You can use the Schedule From list box to change a project's schedule as often as you like. If you want to see when a project must start in order to finish by a deadline date, you can change the Schedule From option to Project Finish Date and enter the deadline date. When you choose OK, Project recalculates the schedule, including a new start date. You can then view the Project Information dialog box again to see what the required start date is, given the new finish date deadline. While in the Project Information dialog box, you can switch back to scheduling from a fixed start date.

To select a start date or finish date, you can either type the date or click the drop-down button to select a date from a calendar (see Figure 3.4). To select a date in the current month, you simply click that date. To select a date in a different month, you use the left and right arrows to select a different month and then click the date.

Figure 3.4Figure 3.4 The Project Information dialog box allows the selection of dates via the pop-up calendar.


When you're managing a project, it's best to schedule forward based on a start date. If you schedule the project based on a fixed finish date, all activities must flow backward based on durations, linkages, and the calendars assigned; this is fine until you begin tracking the project. When you schedule from a fixed finish date, the start date is based on the actual time needed to complete each phase. What's wrong with this picture? Because both the start and finish dates are fixed, the schedule cannot expand or contract.

Also, scheduling from the finish date assumes that there is no project buffer, or extra time added to the end of the project, to allow for delays in completion of the project, unless you take that into consideration in selecting the finish date from which to schedule backward.

When you encounter a date field, you can use the built-in pop-up calendar to select a date.


If you change your mind about the date you selected, you can click the area designated Today at the bottom of the calendar to immediately return to today's date. This closes the calendar pop-up. Of course, pressing Esc closes the window entirely, without saving the changes you've made.

Changing the Current Date and Status Date Text Boxes

The computer's internal clock initially determines the date listed in the Current Date text box. Changing this text box has several implications:

  • The date determines the location of the dashed (current) date line on the Gantt Chart view time line.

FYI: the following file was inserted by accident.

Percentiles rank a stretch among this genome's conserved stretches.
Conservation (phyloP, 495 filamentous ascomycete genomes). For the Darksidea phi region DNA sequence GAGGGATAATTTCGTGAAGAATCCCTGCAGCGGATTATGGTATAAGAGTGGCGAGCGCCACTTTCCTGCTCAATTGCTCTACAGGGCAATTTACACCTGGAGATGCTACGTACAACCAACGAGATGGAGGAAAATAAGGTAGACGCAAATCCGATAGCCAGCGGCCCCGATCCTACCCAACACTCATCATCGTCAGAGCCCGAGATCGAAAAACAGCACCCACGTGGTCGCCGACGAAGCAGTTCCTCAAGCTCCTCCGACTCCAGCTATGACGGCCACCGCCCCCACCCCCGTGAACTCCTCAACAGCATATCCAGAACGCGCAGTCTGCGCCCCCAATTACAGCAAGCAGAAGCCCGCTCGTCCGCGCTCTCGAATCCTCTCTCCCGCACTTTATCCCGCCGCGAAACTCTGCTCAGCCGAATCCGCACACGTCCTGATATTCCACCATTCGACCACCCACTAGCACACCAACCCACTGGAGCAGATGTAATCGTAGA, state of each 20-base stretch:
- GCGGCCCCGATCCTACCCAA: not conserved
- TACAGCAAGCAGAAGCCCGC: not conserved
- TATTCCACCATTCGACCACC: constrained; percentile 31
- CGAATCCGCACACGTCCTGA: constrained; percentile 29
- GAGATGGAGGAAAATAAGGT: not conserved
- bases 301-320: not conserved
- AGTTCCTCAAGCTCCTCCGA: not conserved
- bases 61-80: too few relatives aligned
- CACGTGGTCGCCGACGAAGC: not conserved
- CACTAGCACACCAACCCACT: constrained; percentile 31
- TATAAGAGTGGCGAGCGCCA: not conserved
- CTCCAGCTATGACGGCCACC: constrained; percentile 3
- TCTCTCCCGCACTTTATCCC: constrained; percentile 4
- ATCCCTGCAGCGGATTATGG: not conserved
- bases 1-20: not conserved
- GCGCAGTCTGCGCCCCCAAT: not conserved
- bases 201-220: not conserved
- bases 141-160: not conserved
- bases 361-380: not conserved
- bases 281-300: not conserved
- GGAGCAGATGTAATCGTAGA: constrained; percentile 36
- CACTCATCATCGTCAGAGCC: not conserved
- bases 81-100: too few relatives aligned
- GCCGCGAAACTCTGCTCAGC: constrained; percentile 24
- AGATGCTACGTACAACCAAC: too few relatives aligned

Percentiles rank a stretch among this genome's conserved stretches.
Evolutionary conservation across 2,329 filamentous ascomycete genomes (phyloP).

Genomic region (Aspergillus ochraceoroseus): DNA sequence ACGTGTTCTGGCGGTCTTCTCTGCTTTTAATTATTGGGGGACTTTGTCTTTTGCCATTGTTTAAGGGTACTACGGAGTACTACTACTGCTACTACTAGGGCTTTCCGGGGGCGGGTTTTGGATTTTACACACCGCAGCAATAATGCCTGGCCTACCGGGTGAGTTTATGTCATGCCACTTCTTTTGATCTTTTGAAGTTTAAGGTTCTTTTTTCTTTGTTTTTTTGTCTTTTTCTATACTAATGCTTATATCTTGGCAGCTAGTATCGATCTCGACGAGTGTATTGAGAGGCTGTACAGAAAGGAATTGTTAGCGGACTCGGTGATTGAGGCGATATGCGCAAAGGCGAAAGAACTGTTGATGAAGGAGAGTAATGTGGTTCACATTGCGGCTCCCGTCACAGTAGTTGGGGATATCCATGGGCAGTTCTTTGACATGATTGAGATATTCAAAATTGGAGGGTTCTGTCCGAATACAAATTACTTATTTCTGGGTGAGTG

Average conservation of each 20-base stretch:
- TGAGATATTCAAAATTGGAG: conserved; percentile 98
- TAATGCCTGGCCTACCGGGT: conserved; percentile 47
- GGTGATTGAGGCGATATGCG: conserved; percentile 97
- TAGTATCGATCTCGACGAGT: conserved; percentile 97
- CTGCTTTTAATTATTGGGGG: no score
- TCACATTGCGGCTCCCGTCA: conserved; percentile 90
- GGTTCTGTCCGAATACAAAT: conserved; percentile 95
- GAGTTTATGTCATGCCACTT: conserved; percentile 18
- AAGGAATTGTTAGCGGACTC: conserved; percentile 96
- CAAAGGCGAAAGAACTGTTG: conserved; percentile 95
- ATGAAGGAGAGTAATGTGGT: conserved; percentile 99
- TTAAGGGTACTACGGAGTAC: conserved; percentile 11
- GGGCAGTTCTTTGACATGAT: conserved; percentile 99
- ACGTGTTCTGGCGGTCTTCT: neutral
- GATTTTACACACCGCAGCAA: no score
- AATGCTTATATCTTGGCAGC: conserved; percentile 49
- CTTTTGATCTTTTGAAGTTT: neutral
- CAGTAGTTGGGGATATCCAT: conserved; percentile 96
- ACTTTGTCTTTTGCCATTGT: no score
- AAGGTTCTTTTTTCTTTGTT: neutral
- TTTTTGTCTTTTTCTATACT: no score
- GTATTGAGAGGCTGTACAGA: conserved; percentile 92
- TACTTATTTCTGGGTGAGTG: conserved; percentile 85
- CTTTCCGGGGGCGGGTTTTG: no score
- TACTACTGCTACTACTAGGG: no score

• The current date appears in the header of the Project Summary standard report as an As Of date. You also can display the Current Date text box in headers or footers on other reports by typing the appropriate code in the header or footer definition.

  • You can customize Project to start new tasks based on the current date instead of on the project's start date. You do so by selecting Tools, Options, selecting the Schedule tab, and changing a setting next to New Tasks: Start on Project Start Date or Start on Current Date.

The Current Date can be used for benchmarking the progress of tasks, but you can use an alternative date for this as well. If you specify a date in the Status Date field in the Project Information dialog box, this is the date Project uses for placing the progress lines in the Gantt Chart view. In addition, if there is a date in the Status Date field, Project uses this date when calculating the Earned Value fields and for tracking purposes in the Update Project dialog box.

To change the Current Date field or enter a date in the Status Date field, select the field and type the date or click the drop-down arrow to select a date from a calendar pop-up.

Displaying the Project Statistics Dialog Box

You use the Statistics button at the bottom of the Project Information dialog box to display the Project Statistics dialog box (see Figure 3.5). You can also display this dialog box by clicking the Project Statistics button on the Tracking toolbar.

Figure 3.5Figure 3.5 The Project Statistics dialog box gives a quick summary of the status of a project.

The Project Statistics dialog box displays summary information about a project. You cannot manually change the data in this dialog box; you can only view and print it.


You can use the Project Summary report (in the Overview category) to print out the project statistics. Reports are accessed from the View menu.

The Project Statistics dialog box shows the current, or currently scheduled, values for five project parameters: the start date, finish date, total duration, work, and cost. If you have saved the baseline copy of the schedule, the baseline values also are displayed, for comparison.

When work is actually performed on the project and progress on tasks is recorded, the information in the Actual row is updated. The percentage complete of the duration and work of the project are shown at the bottom of the dialog box, in the Percent Complete section.

To close the Project Statistics dialog box, click the Close button.

Using the Properties Dialog Box

In the Properties dialog box, you can view and edit a number of options that describe a project. To open the Properties dialog box, choose File, Properties. The Properties dialog box has five tabs; the Summary tab is the default.


You can display information from the fields in the Properties dialog box—especially fields from the Summary tab—in the header or footer area of printed views or reports for a project. See Chapter 13, "Printing Views and Reports," for more information.

The Summary Tab